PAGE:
This perspective leads me to a different policy assumption from the Greenbook’s. In particular, once the real economy is stabilized, the FOMC must act aggressively to take back the significant easing it has put in place in order to ensure that inflation is stabilized in 2010. Employment is a lagging indicator, so we will likely have to act before employment growth returns to trend, should output growth pick up in the second half of the year as forecasted. Thus, I expect we will need to begin raising rates by the fourth quarter of this year and perhaps aggressively so. In contrast, the Greenbook assumes a flat funds rate at 3 percent throughout the forecast period. Despite the real funds rate remaining below 1 percent—and well after the economy has returned to trend growth—inflation expectations remain anchored in the Greenbook. In my view, this seems somewhat implausible or, at best, a very risky bet. It appears that the Greenbook achieves this result through an output gap—related to the question I was asking earlier this afternoon. I think all of us understand the very real concerns that many researchers have with our ability to accurately estimate the level of potential GDP. Furthermore, in the recent research on inflation dynamics that we have discussed—and President Yellen was referring to this—inflation becomes less persistent and appears to be less related to other macroeconomic variables as well. We do not know whether these changes are an outcome of a more aggressive and credible stance of monetary policy against inflation or are due to some fundamental changes in the world economy. If the lower persistence is due to enhanced policy credibility, then it is incumbent upon this Committee to maintain that credibility. Otherwise, we cannot expect inflation persistence to remain low.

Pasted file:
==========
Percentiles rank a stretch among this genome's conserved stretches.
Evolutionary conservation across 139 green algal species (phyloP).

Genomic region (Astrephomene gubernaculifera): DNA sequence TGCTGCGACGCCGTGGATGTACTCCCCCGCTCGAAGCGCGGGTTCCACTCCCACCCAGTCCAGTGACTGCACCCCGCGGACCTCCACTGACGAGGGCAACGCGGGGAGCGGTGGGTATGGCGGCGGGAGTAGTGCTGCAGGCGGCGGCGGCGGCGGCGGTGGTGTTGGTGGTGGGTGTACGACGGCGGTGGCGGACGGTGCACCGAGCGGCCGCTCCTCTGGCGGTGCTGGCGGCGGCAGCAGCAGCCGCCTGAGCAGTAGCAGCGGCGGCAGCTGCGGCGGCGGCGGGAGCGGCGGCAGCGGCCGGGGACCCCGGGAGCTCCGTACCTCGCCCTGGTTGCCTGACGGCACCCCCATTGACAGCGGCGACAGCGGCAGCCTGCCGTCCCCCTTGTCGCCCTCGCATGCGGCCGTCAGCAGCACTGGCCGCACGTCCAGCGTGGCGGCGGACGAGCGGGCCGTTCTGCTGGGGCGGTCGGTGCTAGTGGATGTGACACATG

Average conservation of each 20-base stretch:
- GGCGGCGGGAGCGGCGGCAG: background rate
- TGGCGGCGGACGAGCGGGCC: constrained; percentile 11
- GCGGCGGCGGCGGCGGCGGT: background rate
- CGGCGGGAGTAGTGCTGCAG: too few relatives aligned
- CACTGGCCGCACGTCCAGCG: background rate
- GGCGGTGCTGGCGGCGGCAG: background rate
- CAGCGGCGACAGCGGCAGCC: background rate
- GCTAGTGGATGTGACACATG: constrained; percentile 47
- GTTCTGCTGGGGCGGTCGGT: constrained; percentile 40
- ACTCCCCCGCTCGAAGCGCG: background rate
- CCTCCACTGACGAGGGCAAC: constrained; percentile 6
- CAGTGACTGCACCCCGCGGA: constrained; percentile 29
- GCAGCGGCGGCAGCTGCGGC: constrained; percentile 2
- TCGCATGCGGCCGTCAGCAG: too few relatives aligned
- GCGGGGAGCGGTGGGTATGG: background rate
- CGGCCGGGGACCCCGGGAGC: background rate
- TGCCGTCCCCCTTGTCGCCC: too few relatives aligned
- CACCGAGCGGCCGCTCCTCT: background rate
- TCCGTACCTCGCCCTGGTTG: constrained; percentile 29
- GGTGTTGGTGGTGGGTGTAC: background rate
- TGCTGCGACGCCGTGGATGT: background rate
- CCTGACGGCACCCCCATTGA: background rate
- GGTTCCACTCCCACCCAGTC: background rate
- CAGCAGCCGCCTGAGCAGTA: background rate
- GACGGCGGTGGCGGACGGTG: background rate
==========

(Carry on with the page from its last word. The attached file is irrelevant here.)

Thus, if the economy performs as forecasted on the growth side, with a return toward trend growth in the second half, I would be very uncomfortable leaving a real funds rate below 1 percent. The Bluebook scenarios involving risk management indicate that the inflation outcome is poor when there is a gradual reversal of policy. Better outcomes are achieved under a prompt reversal strategy. Given that forecast, I believe we must begin thinking now about what our exit strategy from this insurance we have put in place is going to be. How we communicate our monetary policy strategy will also be crucially important because of the effects such communications will have on expectations. We need to better understand in our own minds, I think, what our reaction function looks like so that we can be more systematic and articulate in our implementation of policy. Thank you.

  • Thank you. President Lockhart.